There’s little doubt that Carl Frampton and Leo Santa Cruz are going to try to beat the hell out of one another when they square off next week in Las Vegas. There’s also little doubt that when it’s all over, the two champions will share a warm, genuine embrace.
At a time when you’re almost as likely to witness a brontosaurus strolling down the street as you are a civil conversation among two adults—see U.S. presidential election, 2016—Frampton and Santa Cruz are living proof that two adversaries can indeed get along and be respectful of one another.
Fight fans saw as much during the lead-up to the first Santa Cruz-Frampton clash last summer, when nary a negative word was slung in either fighter’s direction. Sure, they fought like bitter enemies in that memorable Fight of the Year-caliber war on July 30 in Brooklyn, New York, where Frampton handed Santa Cruz his first professional defeat and took his 126-pound world title in the process.
But as soon as the final bell sounded, the native of Belfast, Northern Ireland, and the Mexican-American from Los Angeles—two men whose backgrounds are as different as their fighting styles—acted like lifelong best friends.
As they gear up for their highly anticipated rematch on January 28 at the MGM Grand Garden Arena in Las Vegas (Showtime, 10 p.m. ET/7 p.m. PT), the admiration between Carl Frampton (23-0, 14 KOs) and Leo Santa Cruz (32-1-1, 18 KOs) seems to only have strengthened.
“You know, I respect anyone I fight, and I’m always going to do that,” Frampton says. “But Leo and I, we’ve definitely shown a lot of respect for each other. He’s a nice guy, and I think I’m a pretty nice guy.
“When you look at what we do, there’s no bullshit, no machoism. When we get in the ring, we fight and give it everything we’ve got to do what it takes to win. But I’m sure we’ll shake hands at the end of the fight again.”
“ Leo and I, we’ve definitely shown a lot of respect for each other. ... But if I see that Leo is hurt, I’m going to try and finish him. And I would expect exactly the same back. ” Carl Frampton, 126-pound world champion
Says Santa Cruz: “Frampton is a great guy. He’s a family guy like me. He has two kids who are the same age as mine—a daughter who is 4 and a son who is 2. So I kind of see myself in him. He’s a great fighter with great skills. I just respect that.”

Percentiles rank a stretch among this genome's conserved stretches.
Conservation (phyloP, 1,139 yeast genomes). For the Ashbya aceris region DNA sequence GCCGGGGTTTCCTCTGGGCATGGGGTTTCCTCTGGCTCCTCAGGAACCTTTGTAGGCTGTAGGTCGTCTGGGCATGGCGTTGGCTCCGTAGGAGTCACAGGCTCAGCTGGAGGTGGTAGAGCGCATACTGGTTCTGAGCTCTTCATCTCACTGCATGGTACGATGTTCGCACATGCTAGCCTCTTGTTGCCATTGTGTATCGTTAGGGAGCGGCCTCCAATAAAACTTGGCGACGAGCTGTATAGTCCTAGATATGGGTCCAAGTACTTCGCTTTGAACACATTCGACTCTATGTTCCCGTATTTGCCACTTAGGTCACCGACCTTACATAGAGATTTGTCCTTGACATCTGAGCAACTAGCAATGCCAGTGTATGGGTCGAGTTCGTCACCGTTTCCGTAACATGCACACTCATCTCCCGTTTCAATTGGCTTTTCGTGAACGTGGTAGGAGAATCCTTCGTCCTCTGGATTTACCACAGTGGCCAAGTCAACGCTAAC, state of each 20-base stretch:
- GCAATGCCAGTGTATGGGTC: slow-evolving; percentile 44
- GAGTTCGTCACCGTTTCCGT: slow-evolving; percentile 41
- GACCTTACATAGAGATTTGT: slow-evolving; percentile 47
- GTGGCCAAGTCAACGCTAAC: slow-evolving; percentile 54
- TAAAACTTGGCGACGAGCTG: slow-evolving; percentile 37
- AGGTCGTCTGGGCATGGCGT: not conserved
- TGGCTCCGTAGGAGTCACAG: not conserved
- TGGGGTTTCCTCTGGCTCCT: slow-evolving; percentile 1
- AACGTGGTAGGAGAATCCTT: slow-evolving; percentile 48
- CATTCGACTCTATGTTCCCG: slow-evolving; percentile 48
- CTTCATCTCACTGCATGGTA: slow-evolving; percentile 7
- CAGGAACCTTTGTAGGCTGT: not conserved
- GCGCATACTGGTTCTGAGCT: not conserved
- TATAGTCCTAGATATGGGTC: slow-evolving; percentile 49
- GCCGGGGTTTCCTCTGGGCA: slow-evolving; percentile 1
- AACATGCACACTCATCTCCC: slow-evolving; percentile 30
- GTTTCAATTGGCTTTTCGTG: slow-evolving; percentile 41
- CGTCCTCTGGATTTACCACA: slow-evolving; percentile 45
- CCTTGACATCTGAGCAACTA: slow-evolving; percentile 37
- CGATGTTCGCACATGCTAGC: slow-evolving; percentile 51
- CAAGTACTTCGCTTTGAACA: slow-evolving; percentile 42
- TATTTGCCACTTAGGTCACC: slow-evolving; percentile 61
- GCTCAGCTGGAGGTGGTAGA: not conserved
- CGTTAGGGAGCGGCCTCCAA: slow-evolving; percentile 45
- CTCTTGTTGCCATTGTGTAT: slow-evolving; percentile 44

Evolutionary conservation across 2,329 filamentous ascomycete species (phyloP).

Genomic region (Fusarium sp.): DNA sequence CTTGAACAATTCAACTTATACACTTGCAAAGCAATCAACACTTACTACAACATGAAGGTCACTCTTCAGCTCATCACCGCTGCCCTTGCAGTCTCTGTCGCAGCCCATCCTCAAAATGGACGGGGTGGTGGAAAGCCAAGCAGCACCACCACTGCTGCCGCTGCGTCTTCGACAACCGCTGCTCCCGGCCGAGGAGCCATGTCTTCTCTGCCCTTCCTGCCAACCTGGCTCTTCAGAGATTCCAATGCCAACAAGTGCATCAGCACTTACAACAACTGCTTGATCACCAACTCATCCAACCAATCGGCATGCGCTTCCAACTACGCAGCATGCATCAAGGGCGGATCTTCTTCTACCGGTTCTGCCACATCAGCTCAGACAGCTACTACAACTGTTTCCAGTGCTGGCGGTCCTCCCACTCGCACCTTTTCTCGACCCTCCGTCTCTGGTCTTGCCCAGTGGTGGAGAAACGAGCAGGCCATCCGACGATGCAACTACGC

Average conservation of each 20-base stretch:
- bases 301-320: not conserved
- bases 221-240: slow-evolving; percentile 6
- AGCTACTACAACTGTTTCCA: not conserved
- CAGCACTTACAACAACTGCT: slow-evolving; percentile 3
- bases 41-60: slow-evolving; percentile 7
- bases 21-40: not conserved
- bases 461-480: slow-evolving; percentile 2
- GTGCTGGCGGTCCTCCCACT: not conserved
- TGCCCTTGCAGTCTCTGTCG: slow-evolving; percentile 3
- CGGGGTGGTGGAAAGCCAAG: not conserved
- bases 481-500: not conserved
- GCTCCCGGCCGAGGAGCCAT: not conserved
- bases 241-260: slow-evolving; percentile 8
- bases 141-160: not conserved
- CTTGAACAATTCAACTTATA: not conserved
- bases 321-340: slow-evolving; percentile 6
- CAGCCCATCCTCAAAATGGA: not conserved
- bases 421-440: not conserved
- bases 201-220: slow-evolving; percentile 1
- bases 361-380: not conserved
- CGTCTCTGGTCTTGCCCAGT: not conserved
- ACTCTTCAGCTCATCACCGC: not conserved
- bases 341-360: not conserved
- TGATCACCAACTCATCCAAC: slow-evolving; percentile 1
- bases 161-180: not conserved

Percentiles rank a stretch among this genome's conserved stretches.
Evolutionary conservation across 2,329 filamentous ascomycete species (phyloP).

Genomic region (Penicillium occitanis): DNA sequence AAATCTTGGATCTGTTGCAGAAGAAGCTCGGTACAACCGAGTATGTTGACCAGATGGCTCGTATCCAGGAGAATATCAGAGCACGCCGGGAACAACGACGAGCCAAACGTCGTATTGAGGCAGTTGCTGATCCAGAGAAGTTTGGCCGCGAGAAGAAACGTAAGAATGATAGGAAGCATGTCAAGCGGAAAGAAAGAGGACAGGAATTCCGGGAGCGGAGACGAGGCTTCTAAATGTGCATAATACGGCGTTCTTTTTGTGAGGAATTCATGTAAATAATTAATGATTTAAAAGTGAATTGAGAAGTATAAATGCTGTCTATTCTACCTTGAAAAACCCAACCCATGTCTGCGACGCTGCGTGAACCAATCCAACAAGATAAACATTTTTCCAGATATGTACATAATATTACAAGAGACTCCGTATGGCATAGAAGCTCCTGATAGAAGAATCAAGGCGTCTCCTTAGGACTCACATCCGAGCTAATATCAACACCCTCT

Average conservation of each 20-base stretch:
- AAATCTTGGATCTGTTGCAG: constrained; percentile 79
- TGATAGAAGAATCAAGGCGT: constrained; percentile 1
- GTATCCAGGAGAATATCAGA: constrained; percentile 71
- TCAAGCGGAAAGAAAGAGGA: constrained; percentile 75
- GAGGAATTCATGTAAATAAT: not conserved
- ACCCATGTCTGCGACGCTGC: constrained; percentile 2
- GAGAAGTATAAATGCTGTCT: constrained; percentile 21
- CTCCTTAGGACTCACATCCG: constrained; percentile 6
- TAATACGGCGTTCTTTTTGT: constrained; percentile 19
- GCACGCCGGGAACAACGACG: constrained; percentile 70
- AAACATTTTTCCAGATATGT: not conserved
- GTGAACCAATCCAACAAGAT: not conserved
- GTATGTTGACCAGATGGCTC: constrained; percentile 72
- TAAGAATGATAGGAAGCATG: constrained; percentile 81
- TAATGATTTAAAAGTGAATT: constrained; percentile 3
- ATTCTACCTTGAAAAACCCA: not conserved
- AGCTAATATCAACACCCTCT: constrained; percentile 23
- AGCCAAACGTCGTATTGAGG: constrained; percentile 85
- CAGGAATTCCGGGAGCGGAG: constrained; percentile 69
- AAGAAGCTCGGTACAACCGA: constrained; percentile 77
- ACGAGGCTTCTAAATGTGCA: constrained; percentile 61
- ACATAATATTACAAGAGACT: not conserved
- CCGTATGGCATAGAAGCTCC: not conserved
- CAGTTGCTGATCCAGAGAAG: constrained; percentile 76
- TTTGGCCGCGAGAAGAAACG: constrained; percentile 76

Frampton says he and Santa Cruz first met in July 2015 in El Paso, Texas, where “The Jackal” rose from a pair of first-round knockdowns and defeated the late Alejandro Gonzalez Jr. to successfully defend his 122-pound world title in his North American debut.
Santa Cruz—who was six weeks away from becoming a three-division world champion with a victory over Abner Mares in a bout for a vacant 126-pound title—attended the bout as a fan, and the two quickly bonded.
A little more than a year later, the new friends were wailing away at one another for 12 action-packed rounds, with Frampton coming away with a majority decision.
While the violent way in which the two friends went after one another last summer may seem a bit contradictory, Frampton is quick to remind that business is business. The 29-year-old Northern Irishman says whether he’s fighting an opponent he likes or loathes, his approach and mindset never change.
“If I fought my best friend, I’d try to knock him out, and that’s the truth. That’s the name of the game,” he says. “For instance, if I see that Leo is hurt [in the rematch], I’m going to try and finish him. And I would expect exactly the same back.”
Both fighters stressed that whenever they set foot in the ring, they’re fighting more for their families than themselves. Because of that, Santa Cruz acknowledges it can be difficult to face an opponent he admires, knowing that while a victory can go a long way toward solidfying his family's future, it could have the opposite effect on his foe.
“It’s really hard,” says Santa Cruz, 28. “You know he’s doing the same thing you are: fighting for his family. And knowing if you beat him, you’re going to kind of be taking something away from them. But then I sit back and say, ‘If it’s not him, it’s me.’”
So come January 28, expect Frampton and Santa Cruz to attack each other with the same ferocity as the first time around. Just don’t be surprised later that night if you happen to run into them sharing a post-fight beverage at the hotel bar.
“There’s no hard feelings,” Santa Cruz says. “If he’s the better fighter, if he wins, I’ll respect that, and I’ll be glad to drink a beer or do a shot of tequila with him. And if I beat him, the same thing.”
Says Frampton: “If Leo wants to have a drink and sit there and shake hands after the fight, I’m more than happy to do it.”
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